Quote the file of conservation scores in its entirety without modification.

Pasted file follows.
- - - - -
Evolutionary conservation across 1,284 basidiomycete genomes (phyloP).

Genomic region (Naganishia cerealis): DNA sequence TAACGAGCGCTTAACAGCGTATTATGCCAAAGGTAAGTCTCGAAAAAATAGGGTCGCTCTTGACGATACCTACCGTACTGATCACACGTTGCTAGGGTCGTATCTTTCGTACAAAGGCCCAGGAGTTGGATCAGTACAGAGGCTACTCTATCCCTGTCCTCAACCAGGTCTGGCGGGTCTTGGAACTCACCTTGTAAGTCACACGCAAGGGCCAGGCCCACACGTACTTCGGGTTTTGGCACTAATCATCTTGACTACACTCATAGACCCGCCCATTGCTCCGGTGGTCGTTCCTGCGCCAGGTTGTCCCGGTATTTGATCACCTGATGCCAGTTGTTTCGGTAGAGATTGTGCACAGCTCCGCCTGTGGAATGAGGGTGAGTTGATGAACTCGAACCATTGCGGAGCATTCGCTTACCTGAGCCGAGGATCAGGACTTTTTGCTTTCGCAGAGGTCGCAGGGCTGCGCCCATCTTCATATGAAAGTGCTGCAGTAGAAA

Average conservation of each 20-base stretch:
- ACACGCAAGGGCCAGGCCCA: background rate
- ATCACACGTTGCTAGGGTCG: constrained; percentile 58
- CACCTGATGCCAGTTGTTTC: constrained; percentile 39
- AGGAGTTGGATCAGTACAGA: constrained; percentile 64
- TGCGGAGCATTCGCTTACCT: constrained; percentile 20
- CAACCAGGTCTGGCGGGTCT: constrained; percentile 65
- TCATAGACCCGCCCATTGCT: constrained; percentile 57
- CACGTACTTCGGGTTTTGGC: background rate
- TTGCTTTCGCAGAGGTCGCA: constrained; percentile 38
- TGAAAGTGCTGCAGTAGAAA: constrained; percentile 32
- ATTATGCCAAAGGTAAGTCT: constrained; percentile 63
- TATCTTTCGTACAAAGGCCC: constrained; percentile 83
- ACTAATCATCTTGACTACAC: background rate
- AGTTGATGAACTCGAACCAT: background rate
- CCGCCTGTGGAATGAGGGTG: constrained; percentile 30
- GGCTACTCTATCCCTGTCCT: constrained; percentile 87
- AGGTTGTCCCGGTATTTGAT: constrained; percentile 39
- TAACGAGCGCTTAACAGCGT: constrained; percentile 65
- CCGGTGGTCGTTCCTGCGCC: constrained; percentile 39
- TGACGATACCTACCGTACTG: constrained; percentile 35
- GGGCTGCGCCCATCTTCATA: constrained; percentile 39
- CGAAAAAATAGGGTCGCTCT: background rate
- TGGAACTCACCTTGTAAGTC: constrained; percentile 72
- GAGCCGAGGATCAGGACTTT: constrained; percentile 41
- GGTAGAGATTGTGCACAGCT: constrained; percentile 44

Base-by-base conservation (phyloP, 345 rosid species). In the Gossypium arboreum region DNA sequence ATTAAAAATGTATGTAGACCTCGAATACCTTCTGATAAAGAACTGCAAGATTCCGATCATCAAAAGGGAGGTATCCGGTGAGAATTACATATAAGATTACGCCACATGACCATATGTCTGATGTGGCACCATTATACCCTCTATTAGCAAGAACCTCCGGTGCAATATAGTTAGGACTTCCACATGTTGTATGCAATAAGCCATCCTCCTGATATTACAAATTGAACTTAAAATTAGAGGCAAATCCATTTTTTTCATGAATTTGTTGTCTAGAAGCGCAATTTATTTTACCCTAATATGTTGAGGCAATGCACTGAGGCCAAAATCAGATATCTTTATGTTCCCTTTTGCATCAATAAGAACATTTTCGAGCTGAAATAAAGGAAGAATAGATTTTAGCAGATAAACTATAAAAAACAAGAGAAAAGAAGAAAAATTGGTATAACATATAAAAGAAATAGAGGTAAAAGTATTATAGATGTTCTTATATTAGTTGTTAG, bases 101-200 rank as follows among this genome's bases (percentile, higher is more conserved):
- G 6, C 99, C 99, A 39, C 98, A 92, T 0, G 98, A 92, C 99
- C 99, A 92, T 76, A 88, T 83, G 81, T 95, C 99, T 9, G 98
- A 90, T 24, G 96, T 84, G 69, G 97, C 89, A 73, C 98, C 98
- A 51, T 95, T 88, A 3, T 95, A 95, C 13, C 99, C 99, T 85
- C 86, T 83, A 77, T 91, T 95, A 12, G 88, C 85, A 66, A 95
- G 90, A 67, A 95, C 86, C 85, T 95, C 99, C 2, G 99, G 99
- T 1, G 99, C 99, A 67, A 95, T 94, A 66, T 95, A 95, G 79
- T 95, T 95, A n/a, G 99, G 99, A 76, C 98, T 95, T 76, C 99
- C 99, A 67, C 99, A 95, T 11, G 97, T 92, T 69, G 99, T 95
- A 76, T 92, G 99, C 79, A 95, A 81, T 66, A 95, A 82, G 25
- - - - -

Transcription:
Evolutionary conservation across 1,284 basidiomycete genomes (phyloP).

Genomic region (Naganishia cerealis): DNA sequence TAACGAGCGCTTAACAGCGTATTATGCCAAAGGTAAGTCTCGAAAAAATAGGGTCGCTCTTGACGATACCTACCGTACTGATCACACGTTGCTAGGGTCGTATCTTTCGTACAAAGGCCCAGGAGTTGGATCAGTACAGAGGCTACTCTATCCCTGTCCTCAACCAGGTCTGGCGGGTCTTGGAACTCACCTTGTAAGTCACACGCAAGGGCCAGGCCCACACGTACTTCGGGTTTTGGCACTAATCATCTTGACTACACTCATAGACCCGCCCATTGCTCCGGTGGTCGTTCCTGCGCCAGGTTGTCCCGGTATTTGATCACCTGATGCCAGTTGTTTCGGTAGAGATTGTGCACAGCTCCGCCTGTGGAATGAGGGTGAGTTGATGAACTCGAACCATTGCGGAGCATTCGCTTACCTGAGCCGAGGATCAGGACTTTTTGCTTTCGCAGAGGTCGCAGGGCTGCGCCCATCTTCATATGAAAGTGCTGCAGTAGAAA

Average conservation of each 20-base stretch:
- ACACGCAAGGGCCAGGCCCA: background rate
- ATCACACGTTGCTAGGGTCG: constrained; percentile 58
- CACCTGATGCCAGTTGTTTC: constrained; percentile 39
- AGGAGTTGGATCAGTACAGA: constrained; percentile 64
- TGCGGAGCATTCGCTTACCT: constrained; percentile 20
- CAACCAGGTCTGGCGGGTCT: constrained; percentile 65
- TCATAGACCCGCCCATTGCT: constrained; percentile 57
- CACGTACTTCGGGTTTTGGC: background rate
- TTGCTTTCGCAGAGGTCGCA: constrained; percentile 38
- TGAAAGTGCTGCAGTAGAAA: constrained; percentile 32
- ATTATGCCAAAGGTAAGTCT: constrained; percentile 63
- TATCTTTCGTACAAAGGCCC: constrained; percentile 83
- ACTAATCATCTTGACTACAC: background rate
- AGTTGATGAACTCGAACCAT: background rate
- CCGCCTGTGGAATGAGGGTG: constrained; percentile 30
- GGCTACTCTATCCCTGTCCT: constrained; percentile 87
- AGGTTGTCCCGGTATTTGAT: constrained; percentile 39
- TAACGAGCGCTTAACAGCGT: constrained; percentile 65
- CCGGTGGTCGTTCCTGCGCC: constrained; percentile 39
- TGACGATACCTACCGTACTG: constrained; percentile 35
- GGGCTGCGCCCATCTTCATA: constrained; percentile 39
- CGAAAAAATAGGGTCGCTCT: background rate
- TGGAACTCACCTTGTAAGTC: constrained; percentile 72
- GAGCCGAGGATCAGGACTTT: constrained; percentile 41
- GGTAGAGATTGTGCACAGCT: constrained; percentile 44

Base-by-base conservation (phyloP, 345 rosid species). In the Gossypium arboreum region DNA sequence ATTAAAAATGTATGTAGACCTCGAATACCTTCTGATAAAGAACTGCAAGATTCCGATCATCAAAAGGGAGGTATCCGGTGAGAATTACATATAAGATTACGCCACATGACCATATGTCTGATGTGGCACCATTATACCCTCTATTAGCAAGAACCTCCGGTGCAATATAGTTAGGACTTCCACATGTTGTATGCAATAAGCCATCCTCCTGATATTACAAATTGAACTTAAAATTAGAGGCAAATCCATTTTTTTCATGAATTTGTTGTCTAGAAGCGCAATTTATTTTACCCTAATATGTTGAGGCAATGCACTGAGGCCAAAATCAGATATCTTTATGTTCCCTTTTGCATCAATAAGAACATTTTCGAGCTGAAATAAAGGAAGAATAGATTTTAGCAGATAAACTATAAAAAACAAGAGAAAAGAAGAAAAATTGGTATAACATATAAAAGAAATAGAGGTAAAAGTATTATAGATGTTCTTATATTAGTTGTTAG, bases 101-200 rank as follows among this genome's bases (percentile, higher is more conserved):
- G 6, C 99, C 99, A 39, C 98, A 92, T 0, G 98, A 92, C 99
- C 99, A 92, T 76, A 88, T 83, G 81, T 95, C 99, T 9, G 98
- A 90, T 24, G 96, T 84, G 69, G 97, C 89, A 73, C 98, C 98
- A 51, T 95, T 88, A 3, T 95, A 95, C 13, C 99, C 99, T 85
- C 86, T 83, A 77, T 91, T 95, A 12, G 88, C 85, A 66, A 95
- G 90, A 67, A 95, C 86, C 85, T 95, C 99, C 2, G 99, G 99
- T 1, G 99, C 99, A 67, A 95, T 94, A 66, T 95, A 95, G 79
- T 95, T 95, A n/a, G 99, G 99, A 76, C 98, T 95, T 76, C 99
- C 99, A 67, C 99, A 95, T 11, G 97, T 92, T 69, G 99, T 95
- A 76, T 92, G 99, C 79, A 95, A 81, T 66, A 95, A 82, G 25